Rush is a former Tippecanoe County judge and was appointed by former Gov. Mitch Daniels in 2012. She is the first woman to serve on the state Supreme Court since Myra Selby stepped down in 1999 after five years on the bench.
An Indianapolis woman whose son contracted Ebola while working in Liberia says family members are praying for his recovery.
Dr. Kent Brantly is the medical director for the Ebola care center of the aid group Samaritan's Purse in the Liberian capital of Monrovia.
Samaritan's Purse Vice President Ken Isaacs says Brantly is in stable and very serious condition.
His mother, Jan Brantly, says he had wanted to be a medical missionary from an early age. She says the Indianapolis Heritage Christian High School graduate began going on mission trips while young and has also worked in Uganda and Tanzania.
An Indiana University School of Medicine spokeswoman says Brantly graduated from there in 2009. She says Brantly worked performed humanitarian work while still in medical school, working with impoverished, inner-city residents.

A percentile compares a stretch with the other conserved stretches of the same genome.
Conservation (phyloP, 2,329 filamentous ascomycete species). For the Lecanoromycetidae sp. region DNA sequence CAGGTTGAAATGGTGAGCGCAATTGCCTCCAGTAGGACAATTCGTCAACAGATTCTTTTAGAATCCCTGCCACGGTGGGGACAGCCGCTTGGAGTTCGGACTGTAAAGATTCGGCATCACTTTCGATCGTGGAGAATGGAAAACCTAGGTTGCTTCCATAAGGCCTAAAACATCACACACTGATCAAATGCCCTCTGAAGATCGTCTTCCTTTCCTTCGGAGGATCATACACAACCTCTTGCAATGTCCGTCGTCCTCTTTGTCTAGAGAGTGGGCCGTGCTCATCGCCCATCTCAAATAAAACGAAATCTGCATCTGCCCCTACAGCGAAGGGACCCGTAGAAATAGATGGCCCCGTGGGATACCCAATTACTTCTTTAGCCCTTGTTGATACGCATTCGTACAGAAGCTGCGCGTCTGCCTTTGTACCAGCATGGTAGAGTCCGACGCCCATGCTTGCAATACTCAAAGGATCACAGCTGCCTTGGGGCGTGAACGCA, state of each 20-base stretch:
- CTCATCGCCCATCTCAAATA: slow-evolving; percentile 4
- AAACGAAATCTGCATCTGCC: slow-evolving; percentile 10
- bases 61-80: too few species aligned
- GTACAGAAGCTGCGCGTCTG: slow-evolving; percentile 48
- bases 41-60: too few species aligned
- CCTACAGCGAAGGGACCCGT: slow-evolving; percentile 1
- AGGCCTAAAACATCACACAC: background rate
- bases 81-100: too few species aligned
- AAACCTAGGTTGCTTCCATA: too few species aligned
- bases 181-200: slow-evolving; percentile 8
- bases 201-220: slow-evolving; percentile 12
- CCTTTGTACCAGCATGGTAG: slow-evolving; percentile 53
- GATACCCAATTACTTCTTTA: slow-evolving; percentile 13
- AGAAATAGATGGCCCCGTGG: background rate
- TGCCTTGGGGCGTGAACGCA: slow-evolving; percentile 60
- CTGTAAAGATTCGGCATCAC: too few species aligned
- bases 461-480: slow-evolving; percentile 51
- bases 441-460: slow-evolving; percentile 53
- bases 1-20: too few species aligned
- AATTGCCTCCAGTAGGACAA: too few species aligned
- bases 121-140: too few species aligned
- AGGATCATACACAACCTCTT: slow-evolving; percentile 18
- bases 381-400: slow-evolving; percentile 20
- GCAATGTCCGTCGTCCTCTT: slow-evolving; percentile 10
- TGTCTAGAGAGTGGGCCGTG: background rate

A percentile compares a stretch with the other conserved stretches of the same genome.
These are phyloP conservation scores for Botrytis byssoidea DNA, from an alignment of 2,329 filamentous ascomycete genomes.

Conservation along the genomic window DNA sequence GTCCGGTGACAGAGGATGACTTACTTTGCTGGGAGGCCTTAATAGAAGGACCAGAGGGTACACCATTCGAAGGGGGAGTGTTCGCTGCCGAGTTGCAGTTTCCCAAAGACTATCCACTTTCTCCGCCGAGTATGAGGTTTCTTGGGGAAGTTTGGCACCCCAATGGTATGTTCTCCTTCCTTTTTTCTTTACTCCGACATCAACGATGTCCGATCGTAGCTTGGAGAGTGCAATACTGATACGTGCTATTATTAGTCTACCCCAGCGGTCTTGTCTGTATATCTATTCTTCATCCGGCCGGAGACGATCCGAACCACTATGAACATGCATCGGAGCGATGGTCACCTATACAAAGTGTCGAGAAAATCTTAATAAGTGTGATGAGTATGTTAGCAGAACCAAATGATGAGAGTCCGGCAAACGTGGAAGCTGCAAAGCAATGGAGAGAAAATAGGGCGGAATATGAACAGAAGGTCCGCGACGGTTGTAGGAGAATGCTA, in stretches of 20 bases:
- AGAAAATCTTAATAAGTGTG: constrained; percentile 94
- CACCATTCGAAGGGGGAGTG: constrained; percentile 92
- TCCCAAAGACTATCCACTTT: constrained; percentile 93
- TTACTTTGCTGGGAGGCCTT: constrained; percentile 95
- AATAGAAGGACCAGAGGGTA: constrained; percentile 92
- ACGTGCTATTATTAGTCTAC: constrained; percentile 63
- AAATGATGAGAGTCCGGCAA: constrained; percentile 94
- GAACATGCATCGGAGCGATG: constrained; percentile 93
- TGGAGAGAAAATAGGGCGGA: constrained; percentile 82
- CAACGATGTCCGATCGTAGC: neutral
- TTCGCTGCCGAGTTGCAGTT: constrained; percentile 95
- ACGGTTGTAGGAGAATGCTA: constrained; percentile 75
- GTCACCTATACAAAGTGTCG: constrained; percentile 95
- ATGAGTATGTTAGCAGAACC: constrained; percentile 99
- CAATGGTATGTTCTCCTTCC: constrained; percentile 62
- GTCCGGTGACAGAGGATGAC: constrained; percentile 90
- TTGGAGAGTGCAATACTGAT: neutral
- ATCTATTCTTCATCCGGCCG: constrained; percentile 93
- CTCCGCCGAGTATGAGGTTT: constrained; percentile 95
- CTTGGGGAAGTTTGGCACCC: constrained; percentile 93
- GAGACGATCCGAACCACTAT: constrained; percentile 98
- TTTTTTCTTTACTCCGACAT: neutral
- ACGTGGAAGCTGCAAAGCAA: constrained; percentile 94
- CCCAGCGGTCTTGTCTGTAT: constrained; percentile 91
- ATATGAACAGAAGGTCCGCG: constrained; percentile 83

Questions remain after Tuesday's contradictory rulings by two federal appeals courts over health insurance subsidies in three dozen states - including Illinois and Indiana.
One court said the federal government cannot offer the subsidies to people in states that use the federally-run insurance marketplace instead of their own, while another court said they could.
About 168,000 Illinois residents qualified for financial subsidies to help pay for their health insurance. According to the White House, policyholders will keep getting that help as the administration sorts out the legal implications.
Get Covered Illinois executive director Jennifer Koehler said the subsidies remain in effect. She said the state is monitoring the court decisions.
Speaking on Tuesday, Indiana Gov. Mike Pence said he stands by his decision not to run a state-based exchange
“A number of states across the country that set up their exchanges have abandoned them or begun to unwind them, so I think we made the right decision in that regard,” Pence said.